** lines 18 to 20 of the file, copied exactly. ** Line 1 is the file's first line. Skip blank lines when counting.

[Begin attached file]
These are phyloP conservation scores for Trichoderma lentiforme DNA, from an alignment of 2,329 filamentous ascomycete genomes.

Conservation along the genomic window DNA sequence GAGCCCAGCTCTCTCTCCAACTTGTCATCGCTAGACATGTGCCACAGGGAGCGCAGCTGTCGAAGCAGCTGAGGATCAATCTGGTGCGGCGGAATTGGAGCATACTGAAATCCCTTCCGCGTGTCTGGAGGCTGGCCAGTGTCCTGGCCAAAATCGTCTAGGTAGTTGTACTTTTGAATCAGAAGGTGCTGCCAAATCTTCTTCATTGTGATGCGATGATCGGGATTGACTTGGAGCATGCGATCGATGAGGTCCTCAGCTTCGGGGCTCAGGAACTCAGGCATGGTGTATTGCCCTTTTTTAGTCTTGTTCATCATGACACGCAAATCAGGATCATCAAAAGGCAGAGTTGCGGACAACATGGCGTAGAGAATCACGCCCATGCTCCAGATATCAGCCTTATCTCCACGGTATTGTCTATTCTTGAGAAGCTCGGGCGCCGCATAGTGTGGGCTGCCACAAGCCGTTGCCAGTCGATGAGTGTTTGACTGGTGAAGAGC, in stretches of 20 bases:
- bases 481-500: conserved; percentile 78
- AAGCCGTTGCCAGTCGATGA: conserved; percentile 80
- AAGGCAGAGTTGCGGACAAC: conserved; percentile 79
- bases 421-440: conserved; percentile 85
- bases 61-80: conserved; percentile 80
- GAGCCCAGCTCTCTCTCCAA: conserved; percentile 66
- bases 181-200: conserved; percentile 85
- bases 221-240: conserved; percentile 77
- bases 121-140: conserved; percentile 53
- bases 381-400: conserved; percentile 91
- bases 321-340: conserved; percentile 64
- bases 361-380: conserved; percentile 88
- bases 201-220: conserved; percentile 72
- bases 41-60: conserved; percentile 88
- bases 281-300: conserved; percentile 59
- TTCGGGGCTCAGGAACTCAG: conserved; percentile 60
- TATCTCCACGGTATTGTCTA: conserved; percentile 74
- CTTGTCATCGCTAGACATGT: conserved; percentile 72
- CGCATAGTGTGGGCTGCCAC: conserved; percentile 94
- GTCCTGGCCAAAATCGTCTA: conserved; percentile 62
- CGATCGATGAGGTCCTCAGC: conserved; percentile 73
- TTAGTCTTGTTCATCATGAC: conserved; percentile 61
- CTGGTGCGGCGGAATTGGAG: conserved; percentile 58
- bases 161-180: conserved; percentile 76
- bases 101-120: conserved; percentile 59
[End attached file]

- TTCGGGGCTCAGGAACTCAG: conserved; percentile 60
- TATCTCCACGGTATTGTCTA: conserved; percentile 74
- CTTGTCATCGCTAGACATGT: conserved; percentile 72